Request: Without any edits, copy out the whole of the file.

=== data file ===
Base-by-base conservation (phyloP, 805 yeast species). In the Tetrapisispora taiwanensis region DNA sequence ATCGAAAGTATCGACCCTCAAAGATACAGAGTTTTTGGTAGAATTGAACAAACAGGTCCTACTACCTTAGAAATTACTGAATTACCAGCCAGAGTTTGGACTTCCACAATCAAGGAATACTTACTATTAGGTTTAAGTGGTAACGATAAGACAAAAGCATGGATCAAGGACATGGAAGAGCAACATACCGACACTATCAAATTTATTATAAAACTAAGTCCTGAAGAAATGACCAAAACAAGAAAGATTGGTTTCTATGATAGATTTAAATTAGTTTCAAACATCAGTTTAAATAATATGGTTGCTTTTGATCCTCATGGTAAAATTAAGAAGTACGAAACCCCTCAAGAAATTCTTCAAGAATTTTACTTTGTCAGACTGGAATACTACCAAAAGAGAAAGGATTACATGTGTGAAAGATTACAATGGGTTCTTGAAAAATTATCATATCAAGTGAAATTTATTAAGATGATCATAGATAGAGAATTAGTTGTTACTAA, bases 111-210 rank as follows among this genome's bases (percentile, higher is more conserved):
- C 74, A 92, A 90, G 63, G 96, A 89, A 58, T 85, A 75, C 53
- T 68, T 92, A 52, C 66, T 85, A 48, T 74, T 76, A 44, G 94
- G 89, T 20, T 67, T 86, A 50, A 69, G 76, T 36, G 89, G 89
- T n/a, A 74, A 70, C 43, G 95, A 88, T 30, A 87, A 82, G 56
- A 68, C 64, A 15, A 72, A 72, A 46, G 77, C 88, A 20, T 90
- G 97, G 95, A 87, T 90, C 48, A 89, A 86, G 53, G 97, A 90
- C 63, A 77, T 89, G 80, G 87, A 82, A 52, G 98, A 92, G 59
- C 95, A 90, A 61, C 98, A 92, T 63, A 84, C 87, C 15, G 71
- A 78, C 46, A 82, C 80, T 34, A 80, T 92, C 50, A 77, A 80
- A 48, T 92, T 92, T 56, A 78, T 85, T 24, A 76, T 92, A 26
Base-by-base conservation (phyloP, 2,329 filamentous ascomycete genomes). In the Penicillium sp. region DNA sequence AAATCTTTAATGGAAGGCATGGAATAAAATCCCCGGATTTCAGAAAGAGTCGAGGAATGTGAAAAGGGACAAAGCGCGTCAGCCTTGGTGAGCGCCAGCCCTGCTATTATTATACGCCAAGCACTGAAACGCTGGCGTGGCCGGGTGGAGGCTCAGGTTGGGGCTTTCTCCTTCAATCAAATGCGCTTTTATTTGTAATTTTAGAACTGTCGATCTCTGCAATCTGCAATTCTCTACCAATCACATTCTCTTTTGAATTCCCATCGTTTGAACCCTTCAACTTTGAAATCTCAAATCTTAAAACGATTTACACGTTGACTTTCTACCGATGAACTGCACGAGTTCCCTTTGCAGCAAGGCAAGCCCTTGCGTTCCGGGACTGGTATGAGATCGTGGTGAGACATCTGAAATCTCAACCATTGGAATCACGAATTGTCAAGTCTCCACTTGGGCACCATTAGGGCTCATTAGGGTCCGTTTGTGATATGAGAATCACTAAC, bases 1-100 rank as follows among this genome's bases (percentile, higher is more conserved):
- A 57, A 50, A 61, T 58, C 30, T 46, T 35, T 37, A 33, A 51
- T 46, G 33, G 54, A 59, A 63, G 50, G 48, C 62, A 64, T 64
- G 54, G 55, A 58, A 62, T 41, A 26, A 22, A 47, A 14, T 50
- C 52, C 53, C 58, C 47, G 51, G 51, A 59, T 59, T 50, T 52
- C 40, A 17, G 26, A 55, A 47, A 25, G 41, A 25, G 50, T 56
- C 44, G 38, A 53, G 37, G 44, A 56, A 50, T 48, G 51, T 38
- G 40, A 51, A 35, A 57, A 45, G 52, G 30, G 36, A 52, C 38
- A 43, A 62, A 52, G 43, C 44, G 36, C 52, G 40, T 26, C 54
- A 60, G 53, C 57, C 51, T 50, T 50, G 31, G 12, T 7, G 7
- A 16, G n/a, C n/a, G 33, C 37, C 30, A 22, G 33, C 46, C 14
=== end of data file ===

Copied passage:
Base-by-base conservation (phyloP, 805 yeast species). In the Tetrapisispora taiwanensis region DNA sequence ATCGAAAGTATCGACCCTCAAAGATACAGAGTTTTTGGTAGAATTGAACAAACAGGTCCTACTACCTTAGAAATTACTGAATTACCAGCCAGAGTTTGGACTTCCACAATCAAGGAATACTTACTATTAGGTTTAAGTGGTAACGATAAGACAAAAGCATGGATCAAGGACATGGAAGAGCAACATACCGACACTATCAAATTTATTATAAAACTAAGTCCTGAAGAAATGACCAAAACAAGAAAGATTGGTTTCTATGATAGATTTAAATTAGTTTCAAACATCAGTTTAAATAATATGGTTGCTTTTGATCCTCATGGTAAAATTAAGAAGTACGAAACCCCTCAAGAAATTCTTCAAGAATTTTACTTTGTCAGACTGGAATACTACCAAAAGAGAAAGGATTACATGTGTGAAAGATTACAATGGGTTCTTGAAAAATTATCATATCAAGTGAAATTTATTAAGATGATCATAGATAGAGAATTAGTTGTTACTAA, bases 111-210 rank as follows among this genome's bases (percentile, higher is more conserved):
- C 74, A 92, A 90, G 63, G 96, A 89, A 58, T 85, A 75, C 53
- T 68, T 92, A 52, C 66, T 85, A 48, T 74, T 76, A 44, G 94
- G 89, T 20, T 67, T 86, A 50, A 69, G 76, T 36, G 89, G 89
- T n/a, A 74, A 70, C 43, G 95, A 88, T 30, A 87, A 82, G 56
- A 68, C 64, A 15, A 72, A 72, A 46, G 77, C 88, A 20, T 90
- G 97, G 95, A 87, T 90, C 48, A 89, A 86, G 53, G 97, A 90
- C 63, A 77, T 89, G 80, G 87, A 82, A 52, G 98, A 92, G 59
- C 95, A 90, A 61, C 98, A 92, T 63, A 84, C 87, C 15, G 71
- A 78, C 46, A 82, C 80, T 34, A 80, T 92, C 50, A 77, A 80
- A 48, T 92, T 92, T 56, A 78, T 85, T 24, A 76, T 92, A 26
Base-by-base conservation (phyloP, 2,329 filamentous ascomycete genomes). In the Penicillium sp. region DNA sequence AAATCTTTAATGGAAGGCATGGAATAAAATCCCCGGATTTCAGAAAGAGTCGAGGAATGTGAAAAGGGACAAAGCGCGTCAGCCTTGGTGAGCGCCAGCCCTGCTATTATTATACGCCAAGCACTGAAACGCTGGCGTGGCCGGGTGGAGGCTCAGGTTGGGGCTTTCTCCTTCAATCAAATGCGCTTTTATTTGTAATTTTAGAACTGTCGATCTCTGCAATCTGCAATTCTCTACCAATCACATTCTCTTTTGAATTCCCATCGTTTGAACCCTTCAACTTTGAAATCTCAAATCTTAAAACGATTTACACGTTGACTTTCTACCGATGAACTGCACGAGTTCCCTTTGCAGCAAGGCAAGCCCTTGCGTTCCGGGACTGGTATGAGATCGTGGTGAGACATCTGAAATCTCAACCATTGGAATCACGAATTGTCAAGTCTCCACTTGGGCACCATTAGGGCTCATTAGGGTCCGTTTGTGATATGAGAATCACTAAC, bases 1-100 rank as follows among this genome's bases (percentile, higher is more conserved):
- A 57, A 50, A 61, T 58, C 30, T 46, T 35, T 37, A 33, A 51
- T 46, G 33, G 54, A 59, A 63, G 50, G 48, C 62, A 64, T 64
- G 54, G 55, A 58, A 62, T 41, A 26, A 22, A 47, A 14, T 50
- C 52, C 53, C 58, C 47, G 51, G 51, A 59, T 59, T 50, T 52
- C 40, A 17, G 26, A 55, A 47, A 25, G 41, A 25, G 50, T 56
- C 44, G 38, A 53, G 37, G 44, A 56, A 50, T 48, G 51, T 38
- G 40, A 51, A 35, A 57, A 45, G 52, G 30, G 36, A 52, C 38
- A 43, A 62, A 52, G 43, C 44, G 36, C 52, G 40, T 26, C 54
- A 60, G 53, C 57, C 51, T 50, T 50, G 31, G 12, T 7, G 7
- A 16, G n/a, C n/a, G 33, C 37, C 30, A 22, G 33, C 46, C 14